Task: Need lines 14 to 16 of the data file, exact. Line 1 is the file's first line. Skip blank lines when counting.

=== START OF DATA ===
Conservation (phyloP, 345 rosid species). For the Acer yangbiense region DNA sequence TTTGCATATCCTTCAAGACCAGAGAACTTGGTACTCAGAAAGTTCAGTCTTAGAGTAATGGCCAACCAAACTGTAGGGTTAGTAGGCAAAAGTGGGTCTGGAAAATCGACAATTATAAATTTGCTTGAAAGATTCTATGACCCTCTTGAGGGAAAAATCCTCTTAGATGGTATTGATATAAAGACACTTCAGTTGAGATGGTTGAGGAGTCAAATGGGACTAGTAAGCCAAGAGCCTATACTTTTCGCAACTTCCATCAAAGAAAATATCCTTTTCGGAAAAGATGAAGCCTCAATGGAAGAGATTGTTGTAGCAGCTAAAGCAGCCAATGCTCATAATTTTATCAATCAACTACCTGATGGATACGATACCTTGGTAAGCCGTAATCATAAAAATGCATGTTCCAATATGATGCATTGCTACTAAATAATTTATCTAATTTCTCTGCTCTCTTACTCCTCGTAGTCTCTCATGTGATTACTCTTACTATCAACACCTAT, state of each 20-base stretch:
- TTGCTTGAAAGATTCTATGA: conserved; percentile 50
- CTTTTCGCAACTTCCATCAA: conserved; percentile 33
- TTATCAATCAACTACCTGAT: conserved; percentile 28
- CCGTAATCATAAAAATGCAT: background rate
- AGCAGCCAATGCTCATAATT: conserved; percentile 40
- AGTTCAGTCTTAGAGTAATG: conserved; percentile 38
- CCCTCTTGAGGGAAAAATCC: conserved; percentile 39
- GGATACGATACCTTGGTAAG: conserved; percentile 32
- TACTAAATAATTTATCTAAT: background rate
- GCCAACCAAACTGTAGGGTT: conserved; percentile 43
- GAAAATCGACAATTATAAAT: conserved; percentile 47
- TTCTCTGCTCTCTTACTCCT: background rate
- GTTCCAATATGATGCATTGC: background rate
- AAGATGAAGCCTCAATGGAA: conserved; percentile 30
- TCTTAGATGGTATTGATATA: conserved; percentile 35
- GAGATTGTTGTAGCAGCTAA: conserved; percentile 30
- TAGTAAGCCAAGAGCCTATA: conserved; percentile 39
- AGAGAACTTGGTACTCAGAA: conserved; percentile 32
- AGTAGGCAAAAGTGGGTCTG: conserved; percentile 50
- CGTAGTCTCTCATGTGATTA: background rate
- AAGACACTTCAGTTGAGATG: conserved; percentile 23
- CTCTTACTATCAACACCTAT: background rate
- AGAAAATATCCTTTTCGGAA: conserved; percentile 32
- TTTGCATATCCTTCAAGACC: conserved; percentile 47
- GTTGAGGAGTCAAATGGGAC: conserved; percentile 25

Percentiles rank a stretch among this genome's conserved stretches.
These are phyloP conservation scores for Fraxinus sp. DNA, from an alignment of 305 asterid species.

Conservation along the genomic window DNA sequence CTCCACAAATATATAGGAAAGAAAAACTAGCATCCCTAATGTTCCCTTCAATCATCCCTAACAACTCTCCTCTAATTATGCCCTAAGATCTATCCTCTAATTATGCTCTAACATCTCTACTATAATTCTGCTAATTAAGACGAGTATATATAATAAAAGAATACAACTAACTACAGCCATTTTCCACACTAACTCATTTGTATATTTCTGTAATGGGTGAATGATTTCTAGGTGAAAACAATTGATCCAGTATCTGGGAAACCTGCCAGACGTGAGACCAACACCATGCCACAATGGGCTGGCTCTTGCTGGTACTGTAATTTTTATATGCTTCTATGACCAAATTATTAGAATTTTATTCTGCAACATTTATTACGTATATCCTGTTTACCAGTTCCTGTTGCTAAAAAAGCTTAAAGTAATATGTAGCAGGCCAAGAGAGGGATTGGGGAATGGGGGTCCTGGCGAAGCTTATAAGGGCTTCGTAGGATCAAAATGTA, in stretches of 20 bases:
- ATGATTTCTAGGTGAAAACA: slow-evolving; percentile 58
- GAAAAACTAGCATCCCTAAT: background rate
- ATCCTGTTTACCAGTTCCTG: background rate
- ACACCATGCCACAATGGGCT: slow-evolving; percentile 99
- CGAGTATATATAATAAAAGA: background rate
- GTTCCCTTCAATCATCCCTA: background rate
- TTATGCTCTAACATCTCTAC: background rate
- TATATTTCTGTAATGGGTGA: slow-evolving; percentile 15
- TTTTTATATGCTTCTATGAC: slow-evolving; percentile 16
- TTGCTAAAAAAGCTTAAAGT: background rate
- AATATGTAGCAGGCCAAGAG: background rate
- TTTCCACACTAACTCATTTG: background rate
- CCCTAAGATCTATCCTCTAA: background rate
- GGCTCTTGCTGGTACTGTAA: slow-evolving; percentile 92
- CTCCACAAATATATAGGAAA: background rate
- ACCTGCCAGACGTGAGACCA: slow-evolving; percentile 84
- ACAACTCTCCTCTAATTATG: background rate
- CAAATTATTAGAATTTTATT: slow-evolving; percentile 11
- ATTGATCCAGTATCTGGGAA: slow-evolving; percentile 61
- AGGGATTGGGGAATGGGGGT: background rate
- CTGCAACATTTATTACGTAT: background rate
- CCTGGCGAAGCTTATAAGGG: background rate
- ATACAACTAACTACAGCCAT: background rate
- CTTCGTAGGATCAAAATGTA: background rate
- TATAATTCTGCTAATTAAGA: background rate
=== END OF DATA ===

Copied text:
- GTTCCAATATGATGCATTGC: background rate
- AAGATGAAGCCTCAATGGAA: conserved; percentile 30
- TCTTAGATGGTATTGATATA: conserved; percentile 35